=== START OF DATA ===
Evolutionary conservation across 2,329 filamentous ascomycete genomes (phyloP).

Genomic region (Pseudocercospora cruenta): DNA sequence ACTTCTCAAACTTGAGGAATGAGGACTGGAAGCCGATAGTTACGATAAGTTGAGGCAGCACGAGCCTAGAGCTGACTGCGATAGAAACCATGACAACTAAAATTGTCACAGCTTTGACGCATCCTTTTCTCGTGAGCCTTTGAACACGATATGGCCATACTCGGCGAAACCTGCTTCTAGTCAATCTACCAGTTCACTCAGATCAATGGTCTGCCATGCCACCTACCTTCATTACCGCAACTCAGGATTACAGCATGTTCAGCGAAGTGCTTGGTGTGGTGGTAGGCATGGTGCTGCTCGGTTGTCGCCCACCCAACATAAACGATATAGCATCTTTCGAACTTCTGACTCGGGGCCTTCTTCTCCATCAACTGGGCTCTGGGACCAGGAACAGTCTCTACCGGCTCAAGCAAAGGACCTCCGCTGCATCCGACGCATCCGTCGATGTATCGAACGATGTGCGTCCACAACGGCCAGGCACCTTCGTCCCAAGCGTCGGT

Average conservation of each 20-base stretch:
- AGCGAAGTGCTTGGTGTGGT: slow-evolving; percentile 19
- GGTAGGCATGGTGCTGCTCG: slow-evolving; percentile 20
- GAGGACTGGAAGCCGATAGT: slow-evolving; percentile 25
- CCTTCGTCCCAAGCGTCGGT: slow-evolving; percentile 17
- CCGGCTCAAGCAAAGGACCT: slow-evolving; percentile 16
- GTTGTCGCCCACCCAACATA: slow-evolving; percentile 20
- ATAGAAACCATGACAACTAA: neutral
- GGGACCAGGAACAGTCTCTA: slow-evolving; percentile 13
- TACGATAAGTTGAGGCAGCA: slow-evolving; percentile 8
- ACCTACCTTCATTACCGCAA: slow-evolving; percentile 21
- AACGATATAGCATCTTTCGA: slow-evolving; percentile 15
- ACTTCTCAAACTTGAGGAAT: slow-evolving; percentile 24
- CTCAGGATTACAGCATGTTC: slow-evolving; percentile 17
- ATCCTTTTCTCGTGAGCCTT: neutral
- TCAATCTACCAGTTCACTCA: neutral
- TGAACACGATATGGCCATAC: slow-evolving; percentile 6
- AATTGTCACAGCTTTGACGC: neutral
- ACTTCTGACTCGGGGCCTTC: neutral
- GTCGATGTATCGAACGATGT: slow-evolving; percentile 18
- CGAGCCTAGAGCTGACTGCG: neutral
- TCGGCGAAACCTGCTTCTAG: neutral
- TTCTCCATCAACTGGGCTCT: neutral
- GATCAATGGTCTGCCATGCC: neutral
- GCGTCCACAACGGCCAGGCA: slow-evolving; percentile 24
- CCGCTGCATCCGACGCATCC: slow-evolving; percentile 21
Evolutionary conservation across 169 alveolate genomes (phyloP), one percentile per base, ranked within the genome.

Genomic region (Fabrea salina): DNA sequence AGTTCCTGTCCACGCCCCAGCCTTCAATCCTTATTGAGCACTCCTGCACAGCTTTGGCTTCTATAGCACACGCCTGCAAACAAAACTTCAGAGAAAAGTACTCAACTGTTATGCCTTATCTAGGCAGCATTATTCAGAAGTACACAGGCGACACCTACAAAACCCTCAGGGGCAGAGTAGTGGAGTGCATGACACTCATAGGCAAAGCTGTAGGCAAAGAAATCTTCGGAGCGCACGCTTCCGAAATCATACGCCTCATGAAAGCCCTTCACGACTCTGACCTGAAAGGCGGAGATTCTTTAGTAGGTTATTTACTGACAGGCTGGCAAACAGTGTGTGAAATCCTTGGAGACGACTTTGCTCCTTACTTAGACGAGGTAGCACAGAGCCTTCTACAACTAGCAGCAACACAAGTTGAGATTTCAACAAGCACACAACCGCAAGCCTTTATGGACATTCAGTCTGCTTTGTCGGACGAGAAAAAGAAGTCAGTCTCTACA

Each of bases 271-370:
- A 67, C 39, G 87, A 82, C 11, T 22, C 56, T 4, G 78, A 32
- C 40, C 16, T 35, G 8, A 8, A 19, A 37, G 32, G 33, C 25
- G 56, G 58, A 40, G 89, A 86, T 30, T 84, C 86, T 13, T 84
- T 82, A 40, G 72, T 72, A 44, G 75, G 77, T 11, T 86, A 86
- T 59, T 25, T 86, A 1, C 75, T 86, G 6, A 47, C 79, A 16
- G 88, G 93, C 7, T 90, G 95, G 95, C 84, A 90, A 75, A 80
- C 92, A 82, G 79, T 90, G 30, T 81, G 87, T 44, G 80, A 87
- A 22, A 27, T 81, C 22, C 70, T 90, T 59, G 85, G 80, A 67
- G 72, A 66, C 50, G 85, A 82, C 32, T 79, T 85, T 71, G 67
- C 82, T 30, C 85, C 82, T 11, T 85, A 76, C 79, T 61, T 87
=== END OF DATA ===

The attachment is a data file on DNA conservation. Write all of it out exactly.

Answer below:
Evolutionary conservation across 2,329 filamentous ascomycete genomes (phyloP).

Genomic region (Pseudocercospora cruenta): DNA sequence ACTTCTCAAACTTGAGGAATGAGGACTGGAAGCCGATAGTTACGATAAGTTGAGGCAGCACGAGCCTAGAGCTGACTGCGATAGAAACCATGACAACTAAAATTGTCACAGCTTTGACGCATCCTTTTCTCGTGAGCCTTTGAACACGATATGGCCATACTCGGCGAAACCTGCTTCTAGTCAATCTACCAGTTCACTCAGATCAATGGTCTGCCATGCCACCTACCTTCATTACCGCAACTCAGGATTACAGCATGTTCAGCGAAGTGCTTGGTGTGGTGGTAGGCATGGTGCTGCTCGGTTGTCGCCCACCCAACATAAACGATATAGCATCTTTCGAACTTCTGACTCGGGGCCTTCTTCTCCATCAACTGGGCTCTGGGACCAGGAACAGTCTCTACCGGCTCAAGCAAAGGACCTCCGCTGCATCCGACGCATCCGTCGATGTATCGAACGATGTGCGTCCACAACGGCCAGGCACCTTCGTCCCAAGCGTCGGT

Average conservation of each 20-base stretch:
- AGCGAAGTGCTTGGTGTGGT: slow-evolving; percentile 19
- GGTAGGCATGGTGCTGCTCG: slow-evolving; percentile 20
- GAGGACTGGAAGCCGATAGT: slow-evolving; percentile 25
- CCTTCGTCCCAAGCGTCGGT: slow-evolving; percentile 17
- CCGGCTCAAGCAAAGGACCT: slow-evolving; percentile 16
- GTTGTCGCCCACCCAACATA: slow-evolving; percentile 20
- ATAGAAACCATGACAACTAA: neutral
- GGGACCAGGAACAGTCTCTA: slow-evolving; percentile 13
- TACGATAAGTTGAGGCAGCA: slow-evolving; percentile 8
- ACCTACCTTCATTACCGCAA: slow-evolving; percentile 21
- AACGATATAGCATCTTTCGA: slow-evolving; percentile 15
- ACTTCTCAAACTTGAGGAAT: slow-evolving; percentile 24
- CTCAGGATTACAGCATGTTC: slow-evolving; percentile 17
- ATCCTTTTCTCGTGAGCCTT: neutral
- TCAATCTACCAGTTCACTCA: neutral
- TGAACACGATATGGCCATAC: slow-evolving; percentile 6
- AATTGTCACAGCTTTGACGC: neutral
- ACTTCTGACTCGGGGCCTTC: neutral
- GTCGATGTATCGAACGATGT: slow-evolving; percentile 18
- CGAGCCTAGAGCTGACTGCG: neutral
- TCGGCGAAACCTGCTTCTAG: neutral
- TTCTCCATCAACTGGGCTCT: neutral
- GATCAATGGTCTGCCATGCC: neutral
- GCGTCCACAACGGCCAGGCA: slow-evolving; percentile 24
- CCGCTGCATCCGACGCATCC: slow-evolving; percentile 21
Evolutionary conservation across 169 alveolate genomes (phyloP), one percentile per base, ranked within the genome.

Genomic region (Fabrea salina): DNA sequence AGTTCCTGTCCACGCCCCAGCCTTCAATCCTTATTGAGCACTCCTGCACAGCTTTGGCTTCTATAGCACACGCCTGCAAACAAAACTTCAGAGAAAAGTACTCAACTGTTATGCCTTATCTAGGCAGCATTATTCAGAAGTACACAGGCGACACCTACAAAACCCTCAGGGGCAGAGTAGTGGAGTGCATGACACTCATAGGCAAAGCTGTAGGCAAAGAAATCTTCGGAGCGCACGCTTCCGAAATCATACGCCTCATGAAAGCCCTTCACGACTCTGACCTGAAAGGCGGAGATTCTTTAGTAGGTTATTTACTGACAGGCTGGCAAACAGTGTGTGAAATCCTTGGAGACGACTTTGCTCCTTACTTAGACGAGGTAGCACAGAGCCTTCTACAACTAGCAGCAACACAAGTTGAGATTTCAACAAGCACACAACCGCAAGCCTTTATGGACATTCAGTCTGCTTTGTCGGACGAGAAAAAGAAGTCAGTCTCTACA

Each of bases 271-370:
- A 67, C 39, G 87, A 82, C 11, T 22, C 56, T 4, G 78, A 32
- C 40, C 16, T 35, G 8, A 8, A 19, A 37, G 32, G 33, C 25
- G 56, G 58, A 40, G 89, A 86, T 30, T 84, C 86, T 13, T 84
- T 82, A 40, G 72, T 72, A 44, G 75, G 77, T 11, T 86, A 86
- T 59, T 25, T 86, A 1, C 75, T 86, G 6, A 47, C 79, A 16
- G 88, G 93, C 7, T 90, G 95, G 95, C 84, A 90, A 75, A 80
- C 92, A 82, G 79, T 90, G 30, T 81, G 87, T 44, G 80, A 87
- A 22, A 27, T 81, C 22, C 70, T 90, T 59, G 85, G 80, A 67
- G 72, A 66, C 50, G 85, A 82, C 32, T 79, T 85, T 71, G 67
- C 82, T 30, C 85, C 82, T 11, T 85, A 76, C 79, T 61, T 87